Shaamini Yogaretnam

March 18, 2022



An Ottawa police officer who was caught on video saying the “white man’s day is done” and encouraging his son to find an Asian girlfriend has been charged with multiple disciplinary offences under the Police Services Act.

Const. Paul Heffler was captured on video making the comments in June 2019. The video began circulating on social media in April 2021.

Heffler was one of three Ottawa police officers seen and heard in the security camera video that went viral after it was posted online. The officers, who were on duty and in uniform, were standing in a private garage while waiting to serve a warrant.

During their conversation, Heffler is heard paraphrasing someone whose name is inaudible, saying: “Our days are done. White man’s day is done.”

Another officer responds in agreement: “He’s probably right.”

“We’re the minority, I think, at this point,” Heffler continues.

Another officer agrees: “If you put all the different groups together.”

Heffler then goes on to discuss interracial relationships.

“You go to Toronto, and every couple you see walking by is a mixed couple. You don’t see white and white people together. It’s white [and] Asian, white [and] East Indian,” he says.

“I told my son he can find a Chinese, Asian girlfriend,” he continues. “If he wants to stay in the mix, get your foot in the door.”

Facing 4 charges under Police Services Act

At the time the video became widely public, the police board and others in the community condemned it as racist. Heffler previously told CBC News that his words were taken out of context and he was trying to talk about population demographics.

Heffler faces three counts of discreditable conduct and one count of insubordination under the Police Services Act.

He has not yet entered a plea. When reached for comment, the officer said: “Truth is like the sun. You can shut it out for a bit, but it isn’t going away.”

According to the notice of his hearing, police allege that Heffler “used inappropriate and offensive language while on duty” on June 9, 2019. The other three charges are unrelated to the video or the officer’s comments in it.

Police also allege that in February 2021, Heffler “concluded two separate criminal investigations in an inappropriate and unprofessional manner.”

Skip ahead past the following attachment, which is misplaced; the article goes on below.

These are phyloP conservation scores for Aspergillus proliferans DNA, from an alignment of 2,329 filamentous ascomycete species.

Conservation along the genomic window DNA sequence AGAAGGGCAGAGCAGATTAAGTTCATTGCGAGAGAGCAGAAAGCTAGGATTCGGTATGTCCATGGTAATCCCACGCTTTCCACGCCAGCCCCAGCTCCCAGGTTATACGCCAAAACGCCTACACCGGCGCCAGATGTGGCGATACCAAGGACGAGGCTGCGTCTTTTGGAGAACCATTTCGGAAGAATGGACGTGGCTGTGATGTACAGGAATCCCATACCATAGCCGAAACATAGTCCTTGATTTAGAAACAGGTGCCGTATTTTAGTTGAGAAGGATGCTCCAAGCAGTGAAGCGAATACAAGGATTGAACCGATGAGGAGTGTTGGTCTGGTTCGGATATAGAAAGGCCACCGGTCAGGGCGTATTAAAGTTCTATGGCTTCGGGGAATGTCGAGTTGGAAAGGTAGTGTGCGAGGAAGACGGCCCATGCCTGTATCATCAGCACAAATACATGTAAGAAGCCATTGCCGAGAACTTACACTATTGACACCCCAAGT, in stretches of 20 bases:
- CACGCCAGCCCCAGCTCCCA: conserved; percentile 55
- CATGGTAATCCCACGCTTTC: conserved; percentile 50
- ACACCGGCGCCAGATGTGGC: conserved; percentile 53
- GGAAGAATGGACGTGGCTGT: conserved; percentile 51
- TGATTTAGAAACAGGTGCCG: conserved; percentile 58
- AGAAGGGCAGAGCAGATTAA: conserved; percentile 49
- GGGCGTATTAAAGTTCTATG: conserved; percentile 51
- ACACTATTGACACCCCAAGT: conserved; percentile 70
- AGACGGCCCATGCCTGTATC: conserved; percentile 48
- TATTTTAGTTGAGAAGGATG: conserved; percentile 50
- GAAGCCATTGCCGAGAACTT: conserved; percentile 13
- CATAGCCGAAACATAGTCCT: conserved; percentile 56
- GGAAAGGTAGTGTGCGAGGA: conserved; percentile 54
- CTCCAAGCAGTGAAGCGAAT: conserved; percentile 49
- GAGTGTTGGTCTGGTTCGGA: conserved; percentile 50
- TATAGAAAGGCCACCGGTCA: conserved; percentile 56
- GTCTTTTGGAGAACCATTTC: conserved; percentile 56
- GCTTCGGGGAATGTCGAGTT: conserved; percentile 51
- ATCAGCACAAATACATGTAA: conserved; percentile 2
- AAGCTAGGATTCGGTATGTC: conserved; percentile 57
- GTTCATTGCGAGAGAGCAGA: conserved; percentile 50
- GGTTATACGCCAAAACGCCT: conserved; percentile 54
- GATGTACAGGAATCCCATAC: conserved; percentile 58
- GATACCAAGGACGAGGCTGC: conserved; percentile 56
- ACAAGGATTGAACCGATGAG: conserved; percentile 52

Professional standards investigators further allege that once in February 2021 and once in November 2021, Heffler sent “inappropriate and unprofessional” emails to the entire force on its master distribution email list.

In the November incident, police allege he also sent emails to the chief of police and to another member of the Ottawa Police Service.

In one of those emails, previously obtained by CBC News, Heffler asked now-former police chief Peter Sloly — in a mass email to all officers — about allegations of reprisals made by the spouse of one of the police employees who came forward with allegations of sexual harassment against now-resigned deputy chief Uday Jaswal.

Heffler sent a reply-all email asking the police chief whether it was doublespeak to commit to changing the organization while also “charging the spouse of one of the alleged victims with seemingly trumped up [disciplinary] charges.”

Sloly resigned on Feb. 15 in the wake of his handling of the convoy protest, while Jaswal resigned just nine days later before his own disciplinary hearing for those alleged offences heard any evidence.

Ottawa police subsequently limited when officers can use the master distribution email list. The current process involves getting approval from a higher-ranking supervisor before an email lands in the inbox of every police employee.

None of the allegations against Heffler has yet been tested.

c. CBC